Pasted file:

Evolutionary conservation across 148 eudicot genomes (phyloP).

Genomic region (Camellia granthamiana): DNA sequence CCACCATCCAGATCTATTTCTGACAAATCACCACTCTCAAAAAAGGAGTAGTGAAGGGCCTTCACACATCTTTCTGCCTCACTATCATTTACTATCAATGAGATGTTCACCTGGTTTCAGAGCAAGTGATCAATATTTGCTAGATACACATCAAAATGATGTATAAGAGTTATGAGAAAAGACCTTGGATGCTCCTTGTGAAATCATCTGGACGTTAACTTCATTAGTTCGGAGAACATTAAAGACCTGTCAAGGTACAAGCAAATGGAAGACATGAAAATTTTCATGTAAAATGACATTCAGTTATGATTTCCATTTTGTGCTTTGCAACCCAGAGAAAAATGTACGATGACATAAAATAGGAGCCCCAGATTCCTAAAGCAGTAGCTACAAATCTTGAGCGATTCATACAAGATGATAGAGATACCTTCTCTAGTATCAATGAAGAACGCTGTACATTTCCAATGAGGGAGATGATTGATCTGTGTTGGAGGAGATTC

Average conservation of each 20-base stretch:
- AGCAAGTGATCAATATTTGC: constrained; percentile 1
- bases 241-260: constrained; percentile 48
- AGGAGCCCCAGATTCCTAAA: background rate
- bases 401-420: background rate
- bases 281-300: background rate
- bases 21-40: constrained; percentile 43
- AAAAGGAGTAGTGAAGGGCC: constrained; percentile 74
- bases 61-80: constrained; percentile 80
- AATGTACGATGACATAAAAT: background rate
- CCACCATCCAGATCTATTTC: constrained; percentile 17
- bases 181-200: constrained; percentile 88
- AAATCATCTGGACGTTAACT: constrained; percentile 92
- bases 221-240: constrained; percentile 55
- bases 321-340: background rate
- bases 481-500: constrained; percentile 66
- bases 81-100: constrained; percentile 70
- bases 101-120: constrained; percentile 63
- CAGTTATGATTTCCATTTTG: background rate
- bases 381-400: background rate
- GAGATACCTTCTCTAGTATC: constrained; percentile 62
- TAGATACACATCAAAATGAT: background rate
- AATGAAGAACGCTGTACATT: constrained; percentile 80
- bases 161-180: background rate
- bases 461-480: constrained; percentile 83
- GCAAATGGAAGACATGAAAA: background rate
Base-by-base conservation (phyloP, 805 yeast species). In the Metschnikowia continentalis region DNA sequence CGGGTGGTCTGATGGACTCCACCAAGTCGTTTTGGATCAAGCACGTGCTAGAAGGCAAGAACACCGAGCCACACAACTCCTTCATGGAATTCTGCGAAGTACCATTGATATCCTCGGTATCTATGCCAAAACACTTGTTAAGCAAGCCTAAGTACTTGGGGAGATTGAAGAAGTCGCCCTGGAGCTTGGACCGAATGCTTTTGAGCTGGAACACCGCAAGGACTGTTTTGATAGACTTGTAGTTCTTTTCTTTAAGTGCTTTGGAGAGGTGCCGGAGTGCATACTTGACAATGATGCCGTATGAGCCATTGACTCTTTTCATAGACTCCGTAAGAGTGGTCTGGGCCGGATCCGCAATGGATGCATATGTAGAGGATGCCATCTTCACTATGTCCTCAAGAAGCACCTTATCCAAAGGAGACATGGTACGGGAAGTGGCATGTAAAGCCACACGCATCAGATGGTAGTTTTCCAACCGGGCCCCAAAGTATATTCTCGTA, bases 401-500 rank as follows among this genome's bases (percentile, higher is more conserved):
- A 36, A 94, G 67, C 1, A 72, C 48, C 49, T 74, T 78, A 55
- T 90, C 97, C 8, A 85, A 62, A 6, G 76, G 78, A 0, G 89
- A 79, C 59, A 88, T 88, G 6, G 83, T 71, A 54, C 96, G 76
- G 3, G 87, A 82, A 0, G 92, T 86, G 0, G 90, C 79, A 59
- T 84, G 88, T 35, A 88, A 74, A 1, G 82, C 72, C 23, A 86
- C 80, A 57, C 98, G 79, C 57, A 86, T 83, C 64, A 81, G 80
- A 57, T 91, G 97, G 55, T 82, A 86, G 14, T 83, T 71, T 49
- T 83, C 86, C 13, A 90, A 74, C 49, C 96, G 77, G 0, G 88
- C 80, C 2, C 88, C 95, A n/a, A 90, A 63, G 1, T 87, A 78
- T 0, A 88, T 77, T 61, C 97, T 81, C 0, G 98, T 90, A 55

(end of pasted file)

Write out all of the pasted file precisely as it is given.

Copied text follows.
Evolutionary conservation across 148 eudicot genomes (phyloP).

Genomic region (Camellia granthamiana): DNA sequence CCACCATCCAGATCTATTTCTGACAAATCACCACTCTCAAAAAAGGAGTAGTGAAGGGCCTTCACACATCTTTCTGCCTCACTATCATTTACTATCAATGAGATGTTCACCTGGTTTCAGAGCAAGTGATCAATATTTGCTAGATACACATCAAAATGATGTATAAGAGTTATGAGAAAAGACCTTGGATGCTCCTTGTGAAATCATCTGGACGTTAACTTCATTAGTTCGGAGAACATTAAAGACCTGTCAAGGTACAAGCAAATGGAAGACATGAAAATTTTCATGTAAAATGACATTCAGTTATGATTTCCATTTTGTGCTTTGCAACCCAGAGAAAAATGTACGATGACATAAAATAGGAGCCCCAGATTCCTAAAGCAGTAGCTACAAATCTTGAGCGATTCATACAAGATGATAGAGATACCTTCTCTAGTATCAATGAAGAACGCTGTACATTTCCAATGAGGGAGATGATTGATCTGTGTTGGAGGAGATTC

Average conservation of each 20-base stretch:
- AGCAAGTGATCAATATTTGC: constrained; percentile 1
- bases 241-260: constrained; percentile 48
- AGGAGCCCCAGATTCCTAAA: background rate
- bases 401-420: background rate
- bases 281-300: background rate
- bases 21-40: constrained; percentile 43
- AAAAGGAGTAGTGAAGGGCC: constrained; percentile 74
- bases 61-80: constrained; percentile 80
- AATGTACGATGACATAAAAT: background rate
- CCACCATCCAGATCTATTTC: constrained; percentile 17
- bases 181-200: constrained; percentile 88
- AAATCATCTGGACGTTAACT: constrained; percentile 92
- bases 221-240: constrained; percentile 55
- bases 321-340: background rate
- bases 481-500: constrained; percentile 66
- bases 81-100: constrained; percentile 70
- bases 101-120: constrained; percentile 63
- CAGTTATGATTTCCATTTTG: background rate
- bases 381-400: background rate
- GAGATACCTTCTCTAGTATC: constrained; percentile 62
- TAGATACACATCAAAATGAT: background rate
- AATGAAGAACGCTGTACATT: constrained; percentile 80
- bases 161-180: background rate
- bases 461-480: constrained; percentile 83
- GCAAATGGAAGACATGAAAA: background rate
Base-by-base conservation (phyloP, 805 yeast species). In the Metschnikowia continentalis region DNA sequence CGGGTGGTCTGATGGACTCCACCAAGTCGTTTTGGATCAAGCACGTGCTAGAAGGCAAGAACACCGAGCCACACAACTCCTTCATGGAATTCTGCGAAGTACCATTGATATCCTCGGTATCTATGCCAAAACACTTGTTAAGCAAGCCTAAGTACTTGGGGAGATTGAAGAAGTCGCCCTGGAGCTTGGACCGAATGCTTTTGAGCTGGAACACCGCAAGGACTGTTTTGATAGACTTGTAGTTCTTTTCTTTAAGTGCTTTGGAGAGGTGCCGGAGTGCATACTTGACAATGATGCCGTATGAGCCATTGACTCTTTTCATAGACTCCGTAAGAGTGGTCTGGGCCGGATCCGCAATGGATGCATATGTAGAGGATGCCATCTTCACTATGTCCTCAAGAAGCACCTTATCCAAAGGAGACATGGTACGGGAAGTGGCATGTAAAGCCACACGCATCAGATGGTAGTTTTCCAACCGGGCCCCAAAGTATATTCTCGTA, bases 401-500 rank as follows among this genome's bases (percentile, higher is more conserved):
- A 36, A 94, G 67, C 1, A 72, C 48, C 49, T 74, T 78, A 55
- T 90, C 97, C 8, A 85, A 62, A 6, G 76, G 78, A 0, G 89
- A 79, C 59, A 88, T 88, G 6, G 83, T 71, A 54, C 96, G 76
- G 3, G 87, A 82, A 0, G 92, T 86, G 0, G 90, C 79, A 59
- T 84, G 88, T 35, A 88, A 74, A 1, G 82, C 72, C 23, A 86
- C 80, A 57, C 98, G 79, C 57, A 86, T 83, C 64, A 81, G 80
- A 57, T 91, G 97, G 55, T 82, A 86, G 14, T 83, T 71, T 49
- T 83, C 86, C 13, A 90, A 74, C 49, C 96, G 77, G 0, G 88
- C 80, C 2, C 88, C 95, A n/a, A 90, A 63, G 1, T 87, A 78
- T 0, A 88, T 77, T 61, C 97, T 81, C 0, G 98, T 90, A 55